The bookshops of the inner city are sumptuously elegant. To those of us whose eyes are accustomed to garish dump-bins and promotional posters, lurid dustjackets and psychedelic paperback covers, these discreet temples of the printed word speak of restraint and ceremony. Solidly constructed and
handsomely polished shelves and counters are almost overburdened with novels and volumes of verse, essays and philosophical tracts, works on oriental art and Indo-European linguistics. There is nothing frivolous or vulgar here: this world seems to treat books with a respect which we, from the raw new world, may only regard with envy.

Scattered among these sober and chastely serious volumes are a number of somewhat more colourful books. Their dustjackets often show sepia photographs of portly gentlemen in severe military uniform, their faces all but covered by billowing beards and whiskers, monocles glinting in the sunlight or reflecting the flash of a magnesium flare. Bustled ladies step daintily from graceful carriages or stand ramrod-straight in imperial ermine. Here and there a panoramic photograph depicts a procession winding its way through the imposing portal of the Hofburg—cavalry, infantry, a military band, and in their midst, no more than blobs in these faded images, the rulers of the realm acknowledging the plaudits of the crowd who must have been standing in their serried ranks beyond the margins of the photograph, kept out of range of the commemorating camera.

These books are concerned with the illustrious House of Habsburg. Some recount its origins in the mountains of Switzerland. Others tell of its fortunes in the eighteenth century—the epoch of Maria Theresia and the expansion of the Empire. Most, however, concentrate on the seventy-odd years leading up to the gunshot at Sarajevo that marked the beginning of its end. Here is a myth world that gives substance to the nostalgia visible in the theme park outside the immaculately polished glass doors. These sober and scholarly volumes deal with the political, social and military difficulties of the last decades of the Empire. They analyse the stirrings of nationalism in North Italy, Hungary, Slovakia and elsewhere in a realm that stretched to the borders of the empire of the Russian tsars. The intellectual ferment of Vienna—and of Prague and Budapest—in the closing years of the nineteenth century is discussed here with judicious restraint.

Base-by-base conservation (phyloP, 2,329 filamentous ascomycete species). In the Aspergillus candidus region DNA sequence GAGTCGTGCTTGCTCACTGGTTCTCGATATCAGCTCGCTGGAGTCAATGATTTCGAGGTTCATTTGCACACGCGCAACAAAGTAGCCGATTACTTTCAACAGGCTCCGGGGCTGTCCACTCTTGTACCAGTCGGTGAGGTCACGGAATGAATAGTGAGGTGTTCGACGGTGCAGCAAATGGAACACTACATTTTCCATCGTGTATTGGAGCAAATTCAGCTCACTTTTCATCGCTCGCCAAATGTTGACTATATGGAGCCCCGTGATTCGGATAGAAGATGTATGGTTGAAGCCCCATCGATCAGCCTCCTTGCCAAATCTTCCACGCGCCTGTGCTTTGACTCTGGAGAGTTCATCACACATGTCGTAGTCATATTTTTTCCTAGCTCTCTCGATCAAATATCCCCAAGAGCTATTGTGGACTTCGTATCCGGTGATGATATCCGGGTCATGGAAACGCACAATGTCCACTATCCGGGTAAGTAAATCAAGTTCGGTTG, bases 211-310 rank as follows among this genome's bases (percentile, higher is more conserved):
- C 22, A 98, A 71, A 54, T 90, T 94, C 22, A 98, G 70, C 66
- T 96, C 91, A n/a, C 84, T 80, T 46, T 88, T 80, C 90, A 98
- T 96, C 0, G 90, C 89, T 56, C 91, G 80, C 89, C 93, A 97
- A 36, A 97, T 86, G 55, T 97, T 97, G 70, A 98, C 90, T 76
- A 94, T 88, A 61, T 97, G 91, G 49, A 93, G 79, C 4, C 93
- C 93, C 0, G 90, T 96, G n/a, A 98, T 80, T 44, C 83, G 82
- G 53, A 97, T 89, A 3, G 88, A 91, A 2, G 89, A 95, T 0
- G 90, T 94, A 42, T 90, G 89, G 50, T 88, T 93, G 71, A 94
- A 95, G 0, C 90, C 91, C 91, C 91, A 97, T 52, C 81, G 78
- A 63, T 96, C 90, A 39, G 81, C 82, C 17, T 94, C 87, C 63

Flicking through these volumes reveals many footnotes.

It seems that what attracts readers to these solid historical discourses is the other face of the ubiquitous yearning for that golden past, a time when Austria was the proud heart of an empire, when Vienna's grandeur was justified because it was, after all, a great imperial capital. That face is the pathetic and scandalous life of the last Habsburgs, a tale ready-made for television epics and mini-series photographed in the places where these dramas were played out, and embellished with much swirling and twirling to the Strausses' innumerable waltzes, polkas and galops. All the ingredients of those sagas are contained in these handsome volumes—frustrated love, sexual rage, political intrigue, violent death. The cultivated citizens of this elegant city may enjoy all within the covers of these sumptuously produced tomes.

The border of the theme park is marked by the great semicircle of boulevards, the Ring, which replaced the old fortifications during the reign of Franz Josef, the Emperor of Peace. Here lies a different Vienna. Here live the scene shifters, the machinists, the set constructors and costume makers who keep the show functioning year in and year out. It may well be that the men, women, children and dogs who appear in the streets and squares of the park repair to this part of the city once they have clocked off duty, having spent the requisite number of hours eating cream cakes, strolling arm-in-arm down the Graben or the Kärtnerstrasse, not running around or making too much noise; sitting and heeling obediently, and certainly not straining at the leash; or else leafing through liberally illustrated historical volumes.

For me this is a much more familiar world. A long, wide street, the Mariahilferstrasse, running from the
to the large open space (permanently in the process of being dug up, it seems) in front of one of the railway stations, is lined by shops, department stores, cinemas and pinball parlours of the sort you may see in almost every large city. Stiff shop dummies display the latest clothes—manufactured in Taiwan, Korea and
even in the last remaining People's Republics—all designed to disintegrate after two seasons, by which time they will have come to seem as quaintly old-fashioned as the crinoline and the swallow-tail coat. An abundance of video equipment beckons consumers from shop windows heavily barred with lattice-work of iron. Through the plate-glass doors of the supermarkets you can glimpse shelves upon shelves of detergent powder and disposable nappies.